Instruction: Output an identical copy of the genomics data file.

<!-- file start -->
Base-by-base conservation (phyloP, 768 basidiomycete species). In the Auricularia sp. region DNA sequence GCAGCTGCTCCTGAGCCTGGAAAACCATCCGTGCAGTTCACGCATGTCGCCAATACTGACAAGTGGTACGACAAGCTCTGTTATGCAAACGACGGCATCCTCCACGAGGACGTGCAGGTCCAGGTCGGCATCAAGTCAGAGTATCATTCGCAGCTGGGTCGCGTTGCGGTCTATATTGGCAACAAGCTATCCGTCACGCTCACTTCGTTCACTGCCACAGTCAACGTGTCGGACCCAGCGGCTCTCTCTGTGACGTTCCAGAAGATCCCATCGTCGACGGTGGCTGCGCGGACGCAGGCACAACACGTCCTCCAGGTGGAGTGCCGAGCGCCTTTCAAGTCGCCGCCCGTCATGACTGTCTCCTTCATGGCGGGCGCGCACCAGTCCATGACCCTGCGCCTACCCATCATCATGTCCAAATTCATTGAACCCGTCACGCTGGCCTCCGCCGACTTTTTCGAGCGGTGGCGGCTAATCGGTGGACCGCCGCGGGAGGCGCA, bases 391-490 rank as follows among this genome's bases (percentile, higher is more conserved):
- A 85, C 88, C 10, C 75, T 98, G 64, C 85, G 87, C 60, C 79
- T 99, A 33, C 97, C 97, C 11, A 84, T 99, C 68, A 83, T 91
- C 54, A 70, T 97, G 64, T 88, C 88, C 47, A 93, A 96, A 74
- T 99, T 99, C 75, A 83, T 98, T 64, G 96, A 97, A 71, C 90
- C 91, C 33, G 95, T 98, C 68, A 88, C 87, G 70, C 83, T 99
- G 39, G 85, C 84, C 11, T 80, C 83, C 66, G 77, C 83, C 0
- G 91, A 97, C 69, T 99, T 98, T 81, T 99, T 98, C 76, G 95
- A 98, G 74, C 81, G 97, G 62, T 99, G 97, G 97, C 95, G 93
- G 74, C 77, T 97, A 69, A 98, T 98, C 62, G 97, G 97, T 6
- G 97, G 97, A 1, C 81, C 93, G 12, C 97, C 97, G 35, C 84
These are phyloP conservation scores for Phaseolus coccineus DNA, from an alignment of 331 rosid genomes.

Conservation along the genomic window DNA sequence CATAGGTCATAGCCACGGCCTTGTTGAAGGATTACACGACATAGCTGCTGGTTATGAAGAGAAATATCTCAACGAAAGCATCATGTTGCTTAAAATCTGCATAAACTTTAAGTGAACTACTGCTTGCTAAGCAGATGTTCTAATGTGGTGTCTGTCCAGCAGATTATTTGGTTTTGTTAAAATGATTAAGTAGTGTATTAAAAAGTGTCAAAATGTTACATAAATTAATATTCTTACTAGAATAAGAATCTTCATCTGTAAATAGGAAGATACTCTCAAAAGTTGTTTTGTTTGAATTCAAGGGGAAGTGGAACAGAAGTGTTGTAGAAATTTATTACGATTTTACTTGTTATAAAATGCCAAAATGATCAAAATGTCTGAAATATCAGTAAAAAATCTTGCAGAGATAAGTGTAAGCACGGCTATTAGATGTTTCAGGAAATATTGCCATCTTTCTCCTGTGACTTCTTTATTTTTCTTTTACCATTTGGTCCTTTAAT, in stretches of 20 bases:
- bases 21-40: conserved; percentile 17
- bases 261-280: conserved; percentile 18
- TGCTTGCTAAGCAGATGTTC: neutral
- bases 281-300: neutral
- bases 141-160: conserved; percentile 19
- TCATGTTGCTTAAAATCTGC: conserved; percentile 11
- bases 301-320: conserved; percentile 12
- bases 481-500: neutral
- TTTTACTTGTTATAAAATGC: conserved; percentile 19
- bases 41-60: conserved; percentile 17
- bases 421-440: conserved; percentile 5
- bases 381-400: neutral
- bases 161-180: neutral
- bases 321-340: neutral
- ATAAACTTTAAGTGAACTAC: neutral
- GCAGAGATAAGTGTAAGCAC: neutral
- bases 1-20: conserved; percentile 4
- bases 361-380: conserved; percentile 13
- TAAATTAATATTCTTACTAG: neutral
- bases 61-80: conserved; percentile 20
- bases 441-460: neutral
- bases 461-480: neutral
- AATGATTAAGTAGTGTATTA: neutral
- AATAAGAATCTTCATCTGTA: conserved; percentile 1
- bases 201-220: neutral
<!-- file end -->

Base-by-base conservation (phyloP, 768 basidiomycete species). In the Auricularia sp. region DNA sequence GCAGCTGCTCCTGAGCCTGGAAAACCATCCGTGCAGTTCACGCATGTCGCCAATACTGACAAGTGGTACGACAAGCTCTGTTATGCAAACGACGGCATCCTCCACGAGGACGTGCAGGTCCAGGTCGGCATCAAGTCAGAGTATCATTCGCAGCTGGGTCGCGTTGCGGTCTATATTGGCAACAAGCTATCCGTCACGCTCACTTCGTTCACTGCCACAGTCAACGTGTCGGACCCAGCGGCTCTCTCTGTGACGTTCCAGAAGATCCCATCGTCGACGGTGGCTGCGCGGACGCAGGCACAACACGTCCTCCAGGTGGAGTGCCGAGCGCCTTTCAAGTCGCCGCCCGTCATGACTGTCTCCTTCATGGCGGGCGCGCACCAGTCCATGACCCTGCGCCTACCCATCATCATGTCCAAATTCATTGAACCCGTCACGCTGGCCTCCGCCGACTTTTTCGAGCGGTGGCGGCTAATCGGTGGACCGCCGCGGGAGGCGCA, bases 391-490 rank as follows among this genome's bases (percentile, higher is more conserved):
- A 85, C 88, C 10, C 75, T 98, G 64, C 85, G 87, C 60, C 79
- T 99, A 33, C 97, C 97, C 11, A 84, T 99, C 68, A 83, T 91
- C 54, A 70, T 97, G 64, T 88, C 88, C 47, A 93, A 96, A 74
- T 99, T 99, C 75, A 83, T 98, T 64, G 96, A 97, A 71, C 90
- C 91, C 33, G 95, T 98, C 68, A 88, C 87, G 70, C 83, T 99
- G 39, G 85, C 84, C 11, T 80, C 83, C 66, G 77, C 83, C 0
- G 91, A 97, C 69, T 99, T 98, T 81, T 99, T 98, C 76, G 95
- A 98, G 74, C 81, G 97, G 62, T 99, G 97, G 97, C 95, G 93
- G 74, C 77, T 97, A 69, A 98, T 98, C 62, G 97, G 97, T 6
- G 97, G 97, A 1, C 81, C 93, G 12, C 97, C 97, G 35, C 84
These are phyloP conservation scores for Phaseolus coccineus DNA, from an alignment of 331 rosid genomes.

Conservation along the genomic window DNA sequence CATAGGTCATAGCCACGGCCTTGTTGAAGGATTACACGACATAGCTGCTGGTTATGAAGAGAAATATCTCAACGAAAGCATCATGTTGCTTAAAATCTGCATAAACTTTAAGTGAACTACTGCTTGCTAAGCAGATGTTCTAATGTGGTGTCTGTCCAGCAGATTATTTGGTTTTGTTAAAATGATTAAGTAGTGTATTAAAAAGTGTCAAAATGTTACATAAATTAATATTCTTACTAGAATAAGAATCTTCATCTGTAAATAGGAAGATACTCTCAAAAGTTGTTTTGTTTGAATTCAAGGGGAAGTGGAACAGAAGTGTTGTAGAAATTTATTACGATTTTACTTGTTATAAAATGCCAAAATGATCAAAATGTCTGAAATATCAGTAAAAAATCTTGCAGAGATAAGTGTAAGCACGGCTATTAGATGTTTCAGGAAATATTGCCATCTTTCTCCTGTGACTTCTTTATTTTTCTTTTACCATTTGGTCCTTTAAT, in stretches of 20 bases:
- bases 21-40: conserved; percentile 17
- bases 261-280: conserved; percentile 18
- TGCTTGCTAAGCAGATGTTC: neutral
- bases 281-300: neutral
- bases 141-160: conserved; percentile 19
- TCATGTTGCTTAAAATCTGC: conserved; percentile 11
- bases 301-320: conserved; percentile 12
- bases 481-500: neutral
- TTTTACTTGTTATAAAATGC: conserved; percentile 19
- bases 41-60: conserved; percentile 17
- bases 421-440: conserved; percentile 5
- bases 381-400: neutral
- bases 161-180: neutral
- bases 321-340: neutral
- ATAAACTTTAAGTGAACTAC: neutral
- GCAGAGATAAGTGTAAGCAC: neutral
- bases 1-20: conserved; percentile 4
- bases 361-380: conserved; percentile 13
- TAAATTAATATTCTTACTAG: neutral
- bases 61-80: conserved; percentile 20
- bases 441-460: neutral
- bases 461-480: neutral
- AATGATTAAGTAGTGTATTA: neutral
- AATAAGAATCTTCATCTGTA: conserved; percentile 1
- bases 201-220: neutral